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The Lens Of Common Sense [Lens Model
Posted on April 18, 2016 @ 08:58:00 AM by Paul Meagher

In 3 recent blogs (1, 2, 3) I've been discussing the Lens Model which was proposed by the psychologist Egon Brunswik (1903-1955) as a way to simultaneously understand how an organism relates to world and how we might go about researching and designing experiments to understand that relationship.

The Lens Model has been used and applied in various domains of psychology (perception, decision making, social judgment, etc...) since Brunswik first proposed it. The person most responsible for promoting the lens model after Brunswik's death in 1955 was professor Kenneth R. Hammond (1917 - 2015) so to explore the lens model in more detail I tracked down Kenneth's most highly cited book, Human Judgment and Social Policy: Irreducible Uncertainty, Inevitable Error, Unavoidable Injustice (1996), which includes a discussion of Brunswik's contributions, the lens model, and many other topics. In 1997 this book won the Outstanding Research Publication Award from the American Educational Research Association. It deserves the recognition and I highly recommend it to anyone with an interest in judgment and decision making. Hammond was almost 80 when he wrote the book and offers many insights into the philosophical and scientific basis of judgment and policy. He wrote 2 more books after this one.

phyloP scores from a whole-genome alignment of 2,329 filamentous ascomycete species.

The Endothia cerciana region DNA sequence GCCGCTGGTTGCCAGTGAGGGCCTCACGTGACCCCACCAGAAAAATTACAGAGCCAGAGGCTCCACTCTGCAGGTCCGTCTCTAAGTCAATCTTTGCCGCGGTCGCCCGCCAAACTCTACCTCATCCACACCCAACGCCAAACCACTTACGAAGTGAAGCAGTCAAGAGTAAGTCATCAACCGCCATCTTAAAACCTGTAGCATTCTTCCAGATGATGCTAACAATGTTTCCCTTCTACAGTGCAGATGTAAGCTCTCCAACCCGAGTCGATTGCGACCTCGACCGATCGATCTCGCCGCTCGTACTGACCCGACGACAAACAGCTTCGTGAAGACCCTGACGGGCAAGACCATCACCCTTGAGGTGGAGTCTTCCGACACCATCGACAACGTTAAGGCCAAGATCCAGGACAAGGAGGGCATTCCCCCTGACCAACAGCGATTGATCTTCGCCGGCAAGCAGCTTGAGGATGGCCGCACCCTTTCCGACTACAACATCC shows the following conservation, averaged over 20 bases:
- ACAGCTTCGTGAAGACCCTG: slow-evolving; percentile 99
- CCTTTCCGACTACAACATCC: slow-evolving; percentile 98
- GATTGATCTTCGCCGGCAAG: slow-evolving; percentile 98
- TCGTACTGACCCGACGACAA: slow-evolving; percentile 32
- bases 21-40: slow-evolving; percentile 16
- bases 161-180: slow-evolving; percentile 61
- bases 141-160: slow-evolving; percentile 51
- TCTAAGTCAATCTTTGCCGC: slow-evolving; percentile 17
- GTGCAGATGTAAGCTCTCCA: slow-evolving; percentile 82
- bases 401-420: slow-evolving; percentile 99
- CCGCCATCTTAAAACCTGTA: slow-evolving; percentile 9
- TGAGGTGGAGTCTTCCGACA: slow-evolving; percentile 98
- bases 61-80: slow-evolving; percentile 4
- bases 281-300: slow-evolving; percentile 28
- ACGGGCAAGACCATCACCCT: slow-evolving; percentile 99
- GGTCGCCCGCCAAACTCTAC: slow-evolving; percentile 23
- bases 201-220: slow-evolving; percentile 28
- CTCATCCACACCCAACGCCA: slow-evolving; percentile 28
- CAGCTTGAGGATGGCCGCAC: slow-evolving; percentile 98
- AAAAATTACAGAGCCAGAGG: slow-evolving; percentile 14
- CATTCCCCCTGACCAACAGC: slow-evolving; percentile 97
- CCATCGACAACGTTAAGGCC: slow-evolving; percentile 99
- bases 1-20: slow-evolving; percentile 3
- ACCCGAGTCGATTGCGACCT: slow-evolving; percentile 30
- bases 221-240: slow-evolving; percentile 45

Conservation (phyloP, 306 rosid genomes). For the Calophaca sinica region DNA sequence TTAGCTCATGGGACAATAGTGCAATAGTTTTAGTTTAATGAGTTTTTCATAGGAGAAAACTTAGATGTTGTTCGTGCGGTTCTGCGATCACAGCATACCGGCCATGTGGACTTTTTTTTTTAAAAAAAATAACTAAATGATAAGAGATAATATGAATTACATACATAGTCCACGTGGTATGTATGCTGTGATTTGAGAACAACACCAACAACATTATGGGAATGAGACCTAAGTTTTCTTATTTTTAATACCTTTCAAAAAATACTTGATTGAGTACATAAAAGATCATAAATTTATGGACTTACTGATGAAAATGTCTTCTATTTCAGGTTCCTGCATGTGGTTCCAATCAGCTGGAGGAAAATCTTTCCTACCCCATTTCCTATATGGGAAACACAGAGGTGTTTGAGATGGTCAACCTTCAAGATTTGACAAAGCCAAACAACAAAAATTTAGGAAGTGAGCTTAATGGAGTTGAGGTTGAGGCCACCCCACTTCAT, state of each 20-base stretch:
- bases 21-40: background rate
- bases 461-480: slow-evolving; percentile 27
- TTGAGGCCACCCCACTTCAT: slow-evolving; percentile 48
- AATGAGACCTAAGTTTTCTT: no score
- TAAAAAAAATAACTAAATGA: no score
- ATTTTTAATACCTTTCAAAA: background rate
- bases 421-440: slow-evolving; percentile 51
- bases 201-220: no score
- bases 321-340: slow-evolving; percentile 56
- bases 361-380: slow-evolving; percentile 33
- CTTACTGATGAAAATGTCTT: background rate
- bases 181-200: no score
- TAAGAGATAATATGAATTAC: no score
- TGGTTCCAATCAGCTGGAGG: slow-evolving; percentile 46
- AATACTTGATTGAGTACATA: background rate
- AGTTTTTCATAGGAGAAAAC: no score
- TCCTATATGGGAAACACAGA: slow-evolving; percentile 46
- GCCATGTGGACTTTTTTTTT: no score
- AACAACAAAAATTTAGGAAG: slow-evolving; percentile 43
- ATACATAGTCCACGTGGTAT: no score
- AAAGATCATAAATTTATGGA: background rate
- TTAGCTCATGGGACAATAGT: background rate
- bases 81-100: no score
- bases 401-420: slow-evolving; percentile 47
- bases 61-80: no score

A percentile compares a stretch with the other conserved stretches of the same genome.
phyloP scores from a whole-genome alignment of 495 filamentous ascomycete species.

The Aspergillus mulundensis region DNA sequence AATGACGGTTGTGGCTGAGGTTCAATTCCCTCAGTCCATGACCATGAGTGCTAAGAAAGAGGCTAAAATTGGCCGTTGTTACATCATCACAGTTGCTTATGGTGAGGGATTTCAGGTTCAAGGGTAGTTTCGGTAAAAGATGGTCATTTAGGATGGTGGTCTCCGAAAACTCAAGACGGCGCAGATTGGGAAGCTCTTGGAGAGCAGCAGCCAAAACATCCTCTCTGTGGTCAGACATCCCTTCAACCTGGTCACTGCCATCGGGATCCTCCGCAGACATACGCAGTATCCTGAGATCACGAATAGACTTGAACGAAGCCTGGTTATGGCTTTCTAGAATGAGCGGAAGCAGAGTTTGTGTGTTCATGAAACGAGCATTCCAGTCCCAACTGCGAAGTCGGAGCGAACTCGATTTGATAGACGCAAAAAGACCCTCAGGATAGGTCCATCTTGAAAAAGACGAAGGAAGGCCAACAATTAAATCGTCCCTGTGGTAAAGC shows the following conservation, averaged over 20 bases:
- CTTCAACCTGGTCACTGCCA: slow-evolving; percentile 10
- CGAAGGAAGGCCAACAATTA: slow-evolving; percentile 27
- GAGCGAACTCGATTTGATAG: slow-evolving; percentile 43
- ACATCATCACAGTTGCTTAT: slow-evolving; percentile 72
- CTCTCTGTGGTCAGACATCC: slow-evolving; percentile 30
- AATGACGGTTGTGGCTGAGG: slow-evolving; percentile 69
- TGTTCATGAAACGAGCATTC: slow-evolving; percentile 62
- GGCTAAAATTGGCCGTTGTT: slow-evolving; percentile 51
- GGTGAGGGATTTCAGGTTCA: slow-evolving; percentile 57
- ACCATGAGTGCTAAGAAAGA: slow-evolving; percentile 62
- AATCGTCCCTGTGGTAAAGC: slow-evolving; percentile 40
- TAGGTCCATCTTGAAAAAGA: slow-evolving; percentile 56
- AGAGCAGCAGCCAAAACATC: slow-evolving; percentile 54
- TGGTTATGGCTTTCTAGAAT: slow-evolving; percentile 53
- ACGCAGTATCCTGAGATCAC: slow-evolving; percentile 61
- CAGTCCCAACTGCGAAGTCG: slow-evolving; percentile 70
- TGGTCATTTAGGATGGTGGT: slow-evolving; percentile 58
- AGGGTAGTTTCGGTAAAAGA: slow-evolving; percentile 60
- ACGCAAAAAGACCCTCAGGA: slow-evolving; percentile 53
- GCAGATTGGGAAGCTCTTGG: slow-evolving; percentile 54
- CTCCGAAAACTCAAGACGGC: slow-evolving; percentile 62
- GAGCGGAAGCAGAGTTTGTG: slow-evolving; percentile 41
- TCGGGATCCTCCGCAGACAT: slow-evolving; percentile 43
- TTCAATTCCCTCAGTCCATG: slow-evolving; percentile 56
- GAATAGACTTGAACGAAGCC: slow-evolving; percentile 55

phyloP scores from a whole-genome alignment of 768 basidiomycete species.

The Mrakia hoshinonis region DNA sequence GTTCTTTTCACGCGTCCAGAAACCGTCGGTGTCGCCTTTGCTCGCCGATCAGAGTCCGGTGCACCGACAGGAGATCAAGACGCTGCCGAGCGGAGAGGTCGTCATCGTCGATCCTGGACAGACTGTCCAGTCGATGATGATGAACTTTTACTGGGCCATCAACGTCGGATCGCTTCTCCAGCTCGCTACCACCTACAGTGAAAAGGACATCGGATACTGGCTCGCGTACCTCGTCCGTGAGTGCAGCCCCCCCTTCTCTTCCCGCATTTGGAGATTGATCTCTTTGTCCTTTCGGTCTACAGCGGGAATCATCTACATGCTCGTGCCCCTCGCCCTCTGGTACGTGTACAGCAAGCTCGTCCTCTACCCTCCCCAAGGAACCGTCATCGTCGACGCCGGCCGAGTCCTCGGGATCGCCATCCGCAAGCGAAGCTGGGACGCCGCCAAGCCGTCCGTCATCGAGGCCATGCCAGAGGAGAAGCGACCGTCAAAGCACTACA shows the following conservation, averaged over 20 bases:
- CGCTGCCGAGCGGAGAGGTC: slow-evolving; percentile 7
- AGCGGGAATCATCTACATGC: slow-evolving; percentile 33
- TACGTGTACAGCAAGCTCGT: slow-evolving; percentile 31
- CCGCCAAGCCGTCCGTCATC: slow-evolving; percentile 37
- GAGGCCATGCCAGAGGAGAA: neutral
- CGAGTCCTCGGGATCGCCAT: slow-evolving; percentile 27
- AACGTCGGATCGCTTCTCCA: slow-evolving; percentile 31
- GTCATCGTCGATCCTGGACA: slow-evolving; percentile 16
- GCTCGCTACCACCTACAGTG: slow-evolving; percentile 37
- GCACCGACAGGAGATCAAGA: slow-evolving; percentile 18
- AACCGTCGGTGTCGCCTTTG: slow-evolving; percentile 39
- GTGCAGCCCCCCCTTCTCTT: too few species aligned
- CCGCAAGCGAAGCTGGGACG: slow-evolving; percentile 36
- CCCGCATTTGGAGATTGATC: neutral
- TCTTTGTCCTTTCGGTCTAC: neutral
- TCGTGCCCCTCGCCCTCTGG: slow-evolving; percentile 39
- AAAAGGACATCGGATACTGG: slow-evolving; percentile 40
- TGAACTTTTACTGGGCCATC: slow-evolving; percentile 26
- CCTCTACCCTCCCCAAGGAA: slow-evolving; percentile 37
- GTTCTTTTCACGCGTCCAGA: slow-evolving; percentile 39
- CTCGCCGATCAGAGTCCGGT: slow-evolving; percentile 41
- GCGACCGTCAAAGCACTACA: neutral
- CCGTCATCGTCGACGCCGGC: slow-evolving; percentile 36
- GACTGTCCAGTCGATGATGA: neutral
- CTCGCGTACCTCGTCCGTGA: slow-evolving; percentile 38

In today's blog I want to focus more narrowly on Kenneth's discussion of the Lens Model and how information from cues is organized. I'll begin by displaying Ken's version of the Lens Model which appeared on page 168 of his book: